The Stravinsky is something I could not fit on another Trampler CD, so I am including it here.


Saturday, August 7, 2021

Prokofiev: Lazar Berman play Piano Concerto No. 1

 Serge Prokofiev / Lazar Berman

Piano Concerto No. 1 / Toccata

Piano Sonata No. 8

I did this digitization for  my roommate, who wanted the record on CD. It doesn't seem available commercially and the performances are worth putting into digital form.  The information I found about the recording from musicwebinternational.com indicates the original recording is from 1956 with the original Hungaroton LP release in the 1970's : 

"Lazar Berman (piano)/András Kórodi/Hungarian State Orchestra (rec. 1956) ( + Toccata, Liszt: Transcendental Etudes Nos. 8 and 11, Funérailles, Hungarian Rhapsody No. 9 and Rhapsodie Espagnole) HUNGAROTON HCD 31685 (1997) (original LP release: HUNGAROTON SHLX 90048) (1970s)

The waveforms look like the original was recorded at too  high a level, but it does not sound obviously distorted.  I'm not a sound technician, so I have no explanation,  but it sounds reasonably good. I didn't do much but some basic declicking and removing a bit of rumble. 

All files, Flac, MP3, and cover art can be found here: https://www.mediafire.com/folder/vgo17lptm0kg8/Prokofiev_Berman_Concerto_1_Sonata_8_Toccata

Saturday, July 31, 2021

Budapest Quartet plays Debussy and Ravel: 1940 recording

Budapest String Quartet
Debussy / Ravel Quartets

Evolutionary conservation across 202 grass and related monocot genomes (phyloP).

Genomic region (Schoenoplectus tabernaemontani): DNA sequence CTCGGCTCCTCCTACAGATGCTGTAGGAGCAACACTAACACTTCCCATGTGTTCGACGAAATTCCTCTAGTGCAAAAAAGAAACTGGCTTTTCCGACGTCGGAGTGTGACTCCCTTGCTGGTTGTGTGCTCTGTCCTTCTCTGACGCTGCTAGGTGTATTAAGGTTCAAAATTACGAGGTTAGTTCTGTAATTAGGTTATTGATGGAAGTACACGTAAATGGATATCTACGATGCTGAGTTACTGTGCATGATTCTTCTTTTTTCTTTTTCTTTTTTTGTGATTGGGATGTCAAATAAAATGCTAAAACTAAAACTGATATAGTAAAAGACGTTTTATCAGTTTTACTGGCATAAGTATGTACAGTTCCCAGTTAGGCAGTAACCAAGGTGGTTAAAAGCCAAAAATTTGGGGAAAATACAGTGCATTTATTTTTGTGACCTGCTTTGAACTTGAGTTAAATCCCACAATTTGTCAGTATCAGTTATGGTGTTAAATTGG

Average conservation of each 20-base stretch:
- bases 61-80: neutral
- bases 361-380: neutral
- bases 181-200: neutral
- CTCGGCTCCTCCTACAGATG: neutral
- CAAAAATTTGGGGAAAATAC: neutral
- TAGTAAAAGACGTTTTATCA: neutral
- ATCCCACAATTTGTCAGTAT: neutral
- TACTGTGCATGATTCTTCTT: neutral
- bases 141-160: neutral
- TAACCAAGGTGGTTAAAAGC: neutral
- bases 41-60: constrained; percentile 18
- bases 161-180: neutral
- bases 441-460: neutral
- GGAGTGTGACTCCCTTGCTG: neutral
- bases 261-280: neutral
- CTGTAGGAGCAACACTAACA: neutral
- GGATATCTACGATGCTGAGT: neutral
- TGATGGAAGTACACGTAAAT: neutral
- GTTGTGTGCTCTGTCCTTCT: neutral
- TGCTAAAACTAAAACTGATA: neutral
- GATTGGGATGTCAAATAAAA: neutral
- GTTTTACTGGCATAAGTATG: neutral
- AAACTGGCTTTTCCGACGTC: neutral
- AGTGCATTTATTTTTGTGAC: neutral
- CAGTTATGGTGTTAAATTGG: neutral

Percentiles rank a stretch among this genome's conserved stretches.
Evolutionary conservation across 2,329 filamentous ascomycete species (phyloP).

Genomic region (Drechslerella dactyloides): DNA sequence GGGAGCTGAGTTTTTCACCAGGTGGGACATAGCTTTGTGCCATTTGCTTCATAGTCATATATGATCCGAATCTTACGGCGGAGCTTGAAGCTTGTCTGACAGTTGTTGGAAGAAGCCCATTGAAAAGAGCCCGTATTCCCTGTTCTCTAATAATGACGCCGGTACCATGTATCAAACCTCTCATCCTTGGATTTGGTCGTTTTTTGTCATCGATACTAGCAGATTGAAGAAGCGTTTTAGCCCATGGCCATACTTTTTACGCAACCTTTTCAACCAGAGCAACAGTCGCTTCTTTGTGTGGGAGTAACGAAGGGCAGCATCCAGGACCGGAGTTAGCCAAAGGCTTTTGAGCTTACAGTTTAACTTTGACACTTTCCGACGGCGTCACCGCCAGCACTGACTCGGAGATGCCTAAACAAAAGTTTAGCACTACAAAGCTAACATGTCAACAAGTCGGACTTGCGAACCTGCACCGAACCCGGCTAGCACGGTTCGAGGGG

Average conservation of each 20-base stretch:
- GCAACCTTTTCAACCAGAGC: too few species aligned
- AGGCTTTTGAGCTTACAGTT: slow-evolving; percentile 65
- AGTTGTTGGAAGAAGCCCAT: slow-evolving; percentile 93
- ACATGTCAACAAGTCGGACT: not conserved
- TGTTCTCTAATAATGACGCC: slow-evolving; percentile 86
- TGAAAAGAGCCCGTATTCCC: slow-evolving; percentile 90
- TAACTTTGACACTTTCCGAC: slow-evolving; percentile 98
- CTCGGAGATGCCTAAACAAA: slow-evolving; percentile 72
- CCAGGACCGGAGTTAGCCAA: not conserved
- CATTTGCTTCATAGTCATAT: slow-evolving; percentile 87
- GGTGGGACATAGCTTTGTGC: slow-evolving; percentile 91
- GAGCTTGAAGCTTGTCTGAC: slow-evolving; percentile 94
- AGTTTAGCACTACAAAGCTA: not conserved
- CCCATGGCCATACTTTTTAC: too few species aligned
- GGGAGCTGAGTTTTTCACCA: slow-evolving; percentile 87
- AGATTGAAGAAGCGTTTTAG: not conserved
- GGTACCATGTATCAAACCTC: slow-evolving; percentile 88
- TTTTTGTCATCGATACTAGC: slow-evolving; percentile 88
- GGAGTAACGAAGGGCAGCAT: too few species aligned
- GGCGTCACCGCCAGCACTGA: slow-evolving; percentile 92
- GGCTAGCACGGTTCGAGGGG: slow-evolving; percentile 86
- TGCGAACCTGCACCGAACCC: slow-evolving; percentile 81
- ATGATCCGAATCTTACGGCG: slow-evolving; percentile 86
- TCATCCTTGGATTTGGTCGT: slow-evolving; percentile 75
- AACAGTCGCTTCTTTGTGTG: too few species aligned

I've been meaning to get this up for ages. If the very different 1960's Juilliard recording is my desert island choice for these works, I've always been very fond of this gutsy performance by the Budapest.  I hope I have managed to do justice to the very good sound from the 1940's (in this pressing from the '50's).  Pristine classical has issued it, probably from a cleaner source the I have, though my LP is in quite good shape for a well-played vintage record.  As I have said before, give them a listen and if you like the performances but would prefer a professional transfer, Pristine classical is still available.  There is something special about the Budapest's take on the works in these performances - less French, perhaps, than some might like, but beautifully executed.

All files, Flac, MP3, and cover art can be found here: https://www.mediafire.com/folder/70pqbncwwoht3/Budapest+St.+Quartet.+Debussy+Ravel.+1940

Bach Geistliche Leider. Cuenod, Roessel-Majdan vol 4

Bach Geistliche Leider   Cuenod
Roessel Majdan  Vol 4   

 Here, at long last, is the final volume of the Bach Geistliche Lieder with Hilde Roessel-Majdan and Hugues Cuenod.  I finally found an LP that tracked. Thank you Baro for reminding me of the incomplete project. The Flac and MP3 files, along with CD covers are at the following link: 

I think I used the same cartridge, but I honestly cannot vouch for that. The results do not seem markedly different from the previous volumes.  I hope you enjoy them. I know that I feel quite satisfied at finally getting the complete set up.